The shine is coming off the newly-minted Bayonne administration as insiders begin to bicker.
While supporters of former Mayor Mark Smith might be rubbing their hands in glee over the political turmoil, in truth, most sources point the finger at some factions that supported James Davis in the last election.
At the center of the storm is the newly-appointed business administrator, Joe DeMarco, who until recently was arguably the most powerful person in the Davis administration, and had the most influence over the new mayor.
This is in part because almost no one behind Davis had any real experience in running municipal government. This forced Davis to rely heavily on DeMarco, who came to Bayonne from a similar job in West New York.
DeMarco’s personal demeanor has been described as something close to a pet rock. He apparently doesn’t let most people get close to him, and so some have felt alienated by his approach.
City Council members have complained about being left in the dark about events and issues, such as the recent hiring of new firefighters.
DeMarco apparently doesn’t issue many memos, so even those with some right to know about things feel put off.
Insiders in West New York said this is typical of DeMarco’s style.
Factions inside the Davis camp appear to be extremely unhappy with DeMarco, blaming him for everything except the Kennedy assassination.
Recently, the downtown municipal offices – which DeMarco opened as a kind of outreach to the Bergen Point section of the city – closed its doors because it appears to have become a hot bed of conspirators, who met there to air their gripes, especially against DeMarco.
Part of this may be jealousy on the part of those who supported Davis in the June election, supporters who expected jobs.
This is very much like kids at a birthday party eyeing other kids at the table to see which ones got a bigger piece of cake.
In the first round, Davis has pushed only for two permanent full time positions: director of public safety, and business administrator. The rest of the jobs so far have an “acting” distinction.
More importantly, some of the supporters expected to be rewarded even with non-paying positions, such as appointments to various boards, and were disappointed.
A largely questionable report being circulated claimed DeMarco butted heads with some of the supporters in City Hall and that prompted Mayor Davis to toss a number of supporters out of the office. While this has been reported in other media, no one appears to be able to confirm the incident and a number of people are questioning whether it actually happened.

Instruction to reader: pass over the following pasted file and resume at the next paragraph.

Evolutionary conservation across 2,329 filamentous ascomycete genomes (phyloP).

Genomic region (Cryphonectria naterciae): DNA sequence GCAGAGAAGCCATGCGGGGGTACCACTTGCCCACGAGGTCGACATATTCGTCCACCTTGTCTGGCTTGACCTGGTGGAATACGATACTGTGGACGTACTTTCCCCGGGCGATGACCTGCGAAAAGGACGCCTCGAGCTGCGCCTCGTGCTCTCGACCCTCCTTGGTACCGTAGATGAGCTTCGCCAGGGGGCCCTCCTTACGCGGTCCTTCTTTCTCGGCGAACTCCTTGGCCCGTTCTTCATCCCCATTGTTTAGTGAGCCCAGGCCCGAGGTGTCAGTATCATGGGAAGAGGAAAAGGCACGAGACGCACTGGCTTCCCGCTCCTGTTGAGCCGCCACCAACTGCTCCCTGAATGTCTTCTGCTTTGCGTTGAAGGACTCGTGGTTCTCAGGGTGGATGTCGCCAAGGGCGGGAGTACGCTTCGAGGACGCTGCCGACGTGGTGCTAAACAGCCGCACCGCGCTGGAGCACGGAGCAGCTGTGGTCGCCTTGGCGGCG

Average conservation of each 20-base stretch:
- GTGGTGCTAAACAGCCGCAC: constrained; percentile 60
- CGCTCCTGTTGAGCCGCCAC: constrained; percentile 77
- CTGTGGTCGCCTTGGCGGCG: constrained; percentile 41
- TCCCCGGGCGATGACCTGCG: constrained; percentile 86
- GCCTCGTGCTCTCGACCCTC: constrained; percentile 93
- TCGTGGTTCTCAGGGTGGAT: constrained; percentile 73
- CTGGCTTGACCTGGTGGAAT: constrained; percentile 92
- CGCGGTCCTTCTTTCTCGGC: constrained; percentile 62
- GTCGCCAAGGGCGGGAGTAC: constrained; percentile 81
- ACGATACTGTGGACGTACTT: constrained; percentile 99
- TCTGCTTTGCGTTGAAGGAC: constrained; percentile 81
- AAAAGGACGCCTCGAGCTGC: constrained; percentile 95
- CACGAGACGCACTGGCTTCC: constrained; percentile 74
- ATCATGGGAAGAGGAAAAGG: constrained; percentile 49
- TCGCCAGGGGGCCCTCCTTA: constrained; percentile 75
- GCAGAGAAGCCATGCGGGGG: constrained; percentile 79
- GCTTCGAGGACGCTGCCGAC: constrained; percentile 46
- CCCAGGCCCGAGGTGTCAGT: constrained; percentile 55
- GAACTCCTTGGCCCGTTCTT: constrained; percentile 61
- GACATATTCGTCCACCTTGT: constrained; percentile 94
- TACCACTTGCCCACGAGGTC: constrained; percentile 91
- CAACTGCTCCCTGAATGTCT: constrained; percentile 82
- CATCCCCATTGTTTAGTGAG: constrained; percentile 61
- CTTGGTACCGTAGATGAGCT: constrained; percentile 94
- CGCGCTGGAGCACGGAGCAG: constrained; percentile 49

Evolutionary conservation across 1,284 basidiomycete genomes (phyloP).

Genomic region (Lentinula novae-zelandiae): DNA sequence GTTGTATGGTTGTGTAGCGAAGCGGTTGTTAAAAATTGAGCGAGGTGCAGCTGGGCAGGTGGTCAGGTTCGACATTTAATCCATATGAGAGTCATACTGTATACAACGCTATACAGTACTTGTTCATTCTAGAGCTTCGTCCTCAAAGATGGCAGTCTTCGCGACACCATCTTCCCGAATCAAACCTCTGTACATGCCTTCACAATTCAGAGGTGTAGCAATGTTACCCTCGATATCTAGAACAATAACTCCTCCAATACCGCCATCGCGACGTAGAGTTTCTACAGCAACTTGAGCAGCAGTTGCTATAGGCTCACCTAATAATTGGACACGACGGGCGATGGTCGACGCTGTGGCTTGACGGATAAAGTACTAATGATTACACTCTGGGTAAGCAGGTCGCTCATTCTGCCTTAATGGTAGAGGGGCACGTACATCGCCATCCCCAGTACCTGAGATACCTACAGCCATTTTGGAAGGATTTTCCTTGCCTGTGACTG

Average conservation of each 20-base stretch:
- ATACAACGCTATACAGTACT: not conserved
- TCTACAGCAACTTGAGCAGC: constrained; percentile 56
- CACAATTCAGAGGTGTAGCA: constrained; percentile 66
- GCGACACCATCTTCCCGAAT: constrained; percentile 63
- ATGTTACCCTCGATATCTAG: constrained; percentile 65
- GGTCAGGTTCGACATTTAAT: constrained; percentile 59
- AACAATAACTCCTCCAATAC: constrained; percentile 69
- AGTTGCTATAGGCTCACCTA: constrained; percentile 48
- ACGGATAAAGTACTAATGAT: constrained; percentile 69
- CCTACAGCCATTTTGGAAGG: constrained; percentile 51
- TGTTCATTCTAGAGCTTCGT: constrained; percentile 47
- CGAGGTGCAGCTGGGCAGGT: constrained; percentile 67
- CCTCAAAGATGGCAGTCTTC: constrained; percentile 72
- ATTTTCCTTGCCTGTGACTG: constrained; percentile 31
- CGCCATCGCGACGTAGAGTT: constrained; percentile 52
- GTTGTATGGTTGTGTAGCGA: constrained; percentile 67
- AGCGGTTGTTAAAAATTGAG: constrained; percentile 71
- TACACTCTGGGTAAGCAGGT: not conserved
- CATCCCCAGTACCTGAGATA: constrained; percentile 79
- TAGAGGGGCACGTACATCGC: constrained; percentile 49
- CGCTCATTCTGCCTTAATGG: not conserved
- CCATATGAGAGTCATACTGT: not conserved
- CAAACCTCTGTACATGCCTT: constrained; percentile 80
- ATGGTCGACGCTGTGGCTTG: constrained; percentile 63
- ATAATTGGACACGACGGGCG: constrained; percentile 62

Some close to Davis blame former Smith people for spreading the rumor. This appears also to be unjustified. The conspiracy appears to involve a small number of people in the Davis camp and a move to force Davis into replacing DeMarco.
One informed source, however, said DeMarco won’t be forced out, noting that he has a good track record for stabilizing taxes and controlling the municipal budget in West New York.
“This is not the most personable guy,” one source said. “He knows what he’s doing.”
This is not to say that all is rosy in City Hall. It’s not. Sources say DeMarco is going to have to learn a new way to operate government in Bayonne, and the recent arrival of Jay Coffey as the town attorney will help.
Roque feels positive about reelection run
Mayor Felix Roque said he has a good feeling about his upcoming reelection bid.
“I feel strong and confident,” Roque said.
He has good reason to feel that way. A number of prominent public officials in North Hudson see Roque as unbeatable. Roque made a remarkable turnaround over the last year, and now has the public support of nearly every major public official in North Hudson.
Although he has two declared opponents, neither one has the strong backing Roque had when he was the underdog in 2011.
“He’s done a remarkable turnaround,” said Rep. Albio Sires.
It is not yet clear just who will be on Roque’s ticket.
Mason and Sweeney – perfect together?
The question of whether Hoboken Councilwoman Beth Mason is seeking to run with State Sen. and Senate President Steve Sweeney as his lieutenant governor has aggravated a number of supporters of Mayor Dawn Zimmer.
What role Mason may take in her jump from local politics to state politics remains unclear, but she has a close relationship with Sweeney and other South Jersey Democratic power brokers. Mason is a major Democratic contributor.
This week, she met Sweeney in Hoboken at Dino and Harry’s, taking a prominent window seat near 14th and Garden. Then the pair took off to attend a fundraiser for state Sen. and Union City Mayor Brian Stack.
Better than being tarred and feathered
Everywhere people are dumping buckets of ice water on other people’s heads.
Hudson County is no different. Political figures on every level had taken the challenge to raise funds and awareness for ALS/Lou Gehrig’s Disease. This includes people like Rep. Sires, Jersey City Mayor Steven Fulop, North Bergen Mayor Nicholas Sacco, Bayonne Mayor James Davis, Hoboken Mayor Dawn Zimmer, and West New York Mayor Felix Roque.
The subject of this very cold shower then has the option to challenge someone else to follow suit.
Zimmer took on the press and named Hudson Reporter Editor-in-Chief Caren Matzner. Zimmer said this was in the interests of informing the public – and was apparently not in retaliation for any negative press. Roque also challenged Al Sullivan (author of this column) to take the plunge. Roque and company were waiting to do the ice deed themselves, but Sullivan opted to perform the act outside the newspaper’s Hoboken offices.
Roque, however, said this was a sign of respect for fair coverage provided by The Hudson Reporter over the last few years.
The challenge calls for the event to be posted on the internet, and the Matzner and Sullivan dunkings appear at www.hudsonreporter.com.
Al Sullivan may be reached at firstname.lastname@example.org.